The noose is tightening and the governor’s appointed Caren Ray was a far left reach into this county and has left an open wound that cannot be healed until Adam Hill is removed in June. Adam, Caren, Bruce and Frank took us here. It will take a 4 to 1 in the reverse direction on the board to clean up this mess. But we can do it and do it in JUNE!

        (1) 1 Total Votes - 1 up - 0 down
  2. Jorge Estrada says:

    Only nature can restore our water resources but the County Public Works Budget can restore our roads. As a taxpayer shouldn’t we fund what we can change or do we fund the attempt to create more taxes?

    (17) 23 Total Votes - 20 up - 3 down
    • just4fun says:

      Were it that simple, it would be nice. Unfortunately, SGMA tells us we will have the overhead. The question now becomes who will be most responsible with our money. Ever ask how much it costs the County to pave a road, vs you having it done?

      (3) 19 Total Votes - 11 up - 8 down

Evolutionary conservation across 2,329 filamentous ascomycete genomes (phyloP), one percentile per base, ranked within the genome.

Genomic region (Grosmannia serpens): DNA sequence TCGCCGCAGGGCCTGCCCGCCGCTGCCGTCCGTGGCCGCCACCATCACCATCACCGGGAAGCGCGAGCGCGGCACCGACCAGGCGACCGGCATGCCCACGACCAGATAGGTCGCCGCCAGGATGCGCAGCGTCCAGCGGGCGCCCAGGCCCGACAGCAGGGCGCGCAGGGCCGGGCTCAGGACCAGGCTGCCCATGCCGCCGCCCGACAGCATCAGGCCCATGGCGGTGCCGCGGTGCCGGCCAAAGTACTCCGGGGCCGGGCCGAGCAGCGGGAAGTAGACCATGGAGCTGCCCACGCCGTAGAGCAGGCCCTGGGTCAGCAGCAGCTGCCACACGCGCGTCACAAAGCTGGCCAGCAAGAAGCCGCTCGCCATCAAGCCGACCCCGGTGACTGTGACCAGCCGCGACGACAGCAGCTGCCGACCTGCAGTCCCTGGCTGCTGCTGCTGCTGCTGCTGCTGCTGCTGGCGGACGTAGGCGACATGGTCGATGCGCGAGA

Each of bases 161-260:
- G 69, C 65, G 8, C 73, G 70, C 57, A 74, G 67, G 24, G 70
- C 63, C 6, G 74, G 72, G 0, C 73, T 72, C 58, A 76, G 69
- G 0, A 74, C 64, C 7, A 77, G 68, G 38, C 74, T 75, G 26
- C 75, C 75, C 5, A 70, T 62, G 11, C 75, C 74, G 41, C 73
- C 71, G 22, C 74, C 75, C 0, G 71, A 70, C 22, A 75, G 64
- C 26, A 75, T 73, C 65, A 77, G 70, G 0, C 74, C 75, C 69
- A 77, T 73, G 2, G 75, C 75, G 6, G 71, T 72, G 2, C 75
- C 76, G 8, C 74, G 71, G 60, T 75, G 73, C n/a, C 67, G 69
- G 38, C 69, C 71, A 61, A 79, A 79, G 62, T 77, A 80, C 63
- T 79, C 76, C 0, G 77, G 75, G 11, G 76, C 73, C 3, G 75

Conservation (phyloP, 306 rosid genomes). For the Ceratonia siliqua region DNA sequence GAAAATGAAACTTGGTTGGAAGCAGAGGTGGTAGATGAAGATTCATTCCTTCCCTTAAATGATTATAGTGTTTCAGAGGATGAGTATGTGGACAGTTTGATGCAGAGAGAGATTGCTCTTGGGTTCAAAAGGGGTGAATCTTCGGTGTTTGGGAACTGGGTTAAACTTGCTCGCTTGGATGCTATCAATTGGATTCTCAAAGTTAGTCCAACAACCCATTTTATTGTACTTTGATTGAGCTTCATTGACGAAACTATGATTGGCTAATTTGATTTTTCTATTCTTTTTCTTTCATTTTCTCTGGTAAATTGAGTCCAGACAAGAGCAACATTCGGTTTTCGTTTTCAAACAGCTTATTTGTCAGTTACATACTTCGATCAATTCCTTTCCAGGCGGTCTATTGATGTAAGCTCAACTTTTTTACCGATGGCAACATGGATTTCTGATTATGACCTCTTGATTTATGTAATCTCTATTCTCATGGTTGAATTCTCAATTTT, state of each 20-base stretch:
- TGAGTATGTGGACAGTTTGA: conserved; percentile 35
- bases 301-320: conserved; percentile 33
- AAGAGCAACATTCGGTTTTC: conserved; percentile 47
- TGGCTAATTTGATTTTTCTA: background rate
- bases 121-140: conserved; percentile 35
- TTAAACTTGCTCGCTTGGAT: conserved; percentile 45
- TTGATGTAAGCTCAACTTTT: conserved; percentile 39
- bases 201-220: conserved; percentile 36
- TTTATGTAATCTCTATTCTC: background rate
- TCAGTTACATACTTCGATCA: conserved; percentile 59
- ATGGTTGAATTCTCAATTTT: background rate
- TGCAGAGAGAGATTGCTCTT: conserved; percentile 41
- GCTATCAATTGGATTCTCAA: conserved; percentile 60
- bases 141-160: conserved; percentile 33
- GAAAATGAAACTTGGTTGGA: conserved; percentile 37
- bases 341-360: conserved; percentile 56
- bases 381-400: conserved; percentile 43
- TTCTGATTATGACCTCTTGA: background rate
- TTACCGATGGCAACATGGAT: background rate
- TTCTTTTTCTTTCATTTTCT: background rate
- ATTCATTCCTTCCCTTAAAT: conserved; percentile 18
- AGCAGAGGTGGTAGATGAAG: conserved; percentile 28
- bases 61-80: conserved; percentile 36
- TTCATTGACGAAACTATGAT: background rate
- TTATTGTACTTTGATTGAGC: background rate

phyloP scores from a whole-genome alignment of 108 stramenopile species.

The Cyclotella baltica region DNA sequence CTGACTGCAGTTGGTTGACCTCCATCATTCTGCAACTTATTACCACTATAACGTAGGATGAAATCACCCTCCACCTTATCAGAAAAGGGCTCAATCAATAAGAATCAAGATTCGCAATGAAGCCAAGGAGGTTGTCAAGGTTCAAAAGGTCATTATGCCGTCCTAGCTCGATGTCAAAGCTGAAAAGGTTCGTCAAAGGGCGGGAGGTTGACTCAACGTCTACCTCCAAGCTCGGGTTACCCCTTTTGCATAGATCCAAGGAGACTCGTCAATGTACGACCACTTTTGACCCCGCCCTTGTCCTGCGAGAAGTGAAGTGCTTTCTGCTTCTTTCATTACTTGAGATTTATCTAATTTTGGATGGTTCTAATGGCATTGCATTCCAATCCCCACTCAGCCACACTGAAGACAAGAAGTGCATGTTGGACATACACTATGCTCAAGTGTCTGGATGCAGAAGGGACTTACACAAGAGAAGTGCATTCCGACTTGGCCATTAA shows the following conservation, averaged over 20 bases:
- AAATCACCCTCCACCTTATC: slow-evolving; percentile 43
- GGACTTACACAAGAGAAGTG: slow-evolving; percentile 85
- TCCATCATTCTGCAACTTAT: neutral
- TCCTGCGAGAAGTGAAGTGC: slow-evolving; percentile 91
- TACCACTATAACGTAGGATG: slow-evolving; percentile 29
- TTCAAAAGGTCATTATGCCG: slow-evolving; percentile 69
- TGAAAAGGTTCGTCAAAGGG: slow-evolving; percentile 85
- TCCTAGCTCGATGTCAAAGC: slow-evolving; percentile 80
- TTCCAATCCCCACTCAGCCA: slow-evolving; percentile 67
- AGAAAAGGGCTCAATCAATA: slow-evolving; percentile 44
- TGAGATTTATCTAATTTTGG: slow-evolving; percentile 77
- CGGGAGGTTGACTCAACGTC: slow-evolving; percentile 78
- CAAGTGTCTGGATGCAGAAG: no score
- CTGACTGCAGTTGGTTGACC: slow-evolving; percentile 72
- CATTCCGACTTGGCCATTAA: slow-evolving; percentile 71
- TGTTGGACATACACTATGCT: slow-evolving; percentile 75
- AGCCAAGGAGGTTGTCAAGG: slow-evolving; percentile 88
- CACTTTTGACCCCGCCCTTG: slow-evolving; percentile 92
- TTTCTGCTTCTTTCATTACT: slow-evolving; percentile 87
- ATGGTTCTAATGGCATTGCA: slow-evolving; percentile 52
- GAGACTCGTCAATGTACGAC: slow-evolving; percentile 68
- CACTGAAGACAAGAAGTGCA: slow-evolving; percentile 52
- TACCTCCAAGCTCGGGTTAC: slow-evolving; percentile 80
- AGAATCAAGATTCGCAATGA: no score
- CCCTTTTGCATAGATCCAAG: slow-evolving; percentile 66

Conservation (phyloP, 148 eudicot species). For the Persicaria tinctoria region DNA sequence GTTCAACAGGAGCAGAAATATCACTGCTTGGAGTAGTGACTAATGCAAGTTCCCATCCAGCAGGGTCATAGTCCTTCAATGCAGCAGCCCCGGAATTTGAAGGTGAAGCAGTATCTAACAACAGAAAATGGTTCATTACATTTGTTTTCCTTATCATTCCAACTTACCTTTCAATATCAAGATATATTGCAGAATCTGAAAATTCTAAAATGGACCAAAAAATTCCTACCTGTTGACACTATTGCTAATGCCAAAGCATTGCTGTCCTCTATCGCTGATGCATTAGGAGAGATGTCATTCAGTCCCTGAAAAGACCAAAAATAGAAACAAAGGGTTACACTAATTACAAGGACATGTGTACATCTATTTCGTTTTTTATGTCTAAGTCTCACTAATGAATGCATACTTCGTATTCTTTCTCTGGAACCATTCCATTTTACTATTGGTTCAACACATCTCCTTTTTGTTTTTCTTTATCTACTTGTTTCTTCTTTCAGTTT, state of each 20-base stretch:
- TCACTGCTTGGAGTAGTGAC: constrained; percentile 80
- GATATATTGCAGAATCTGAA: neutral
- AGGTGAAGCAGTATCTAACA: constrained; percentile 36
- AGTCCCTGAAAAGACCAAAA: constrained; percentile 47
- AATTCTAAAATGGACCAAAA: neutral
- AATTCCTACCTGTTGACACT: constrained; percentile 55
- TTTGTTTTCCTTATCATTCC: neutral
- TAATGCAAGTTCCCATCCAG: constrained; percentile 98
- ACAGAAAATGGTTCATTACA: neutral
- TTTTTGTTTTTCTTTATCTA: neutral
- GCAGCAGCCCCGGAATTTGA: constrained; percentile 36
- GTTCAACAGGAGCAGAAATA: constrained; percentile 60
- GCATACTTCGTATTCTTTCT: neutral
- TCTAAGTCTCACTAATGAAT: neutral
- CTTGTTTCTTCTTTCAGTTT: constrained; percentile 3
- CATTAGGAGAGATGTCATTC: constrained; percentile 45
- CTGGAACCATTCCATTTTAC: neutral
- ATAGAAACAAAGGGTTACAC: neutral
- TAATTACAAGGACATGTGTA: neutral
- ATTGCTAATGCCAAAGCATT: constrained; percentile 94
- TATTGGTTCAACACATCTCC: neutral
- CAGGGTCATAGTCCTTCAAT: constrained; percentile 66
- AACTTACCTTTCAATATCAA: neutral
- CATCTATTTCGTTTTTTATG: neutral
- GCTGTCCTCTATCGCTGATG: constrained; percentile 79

• Jorge Estrada says:

        Yes, the buzz term today is SELF HELP COUNTIES. That means we counties will be getting less of the money that flows upstream thus new revenues needs to be created for Counties to help themselves. Things are evolving to mirror our local APCD or our local Water Quality Control Board. The mission is to go get more revenue from the customers to fund what the State and Feds are withholding. Water Districts, Air Districts, Traffic Circulation Districts, Fire Safety, on and on. No new taxes, just special district fees while the State and Feds take more too. Very painful to say but it must be said for those who are willing to listen.

        (8) 12 Total Votes - 10 up - 2 down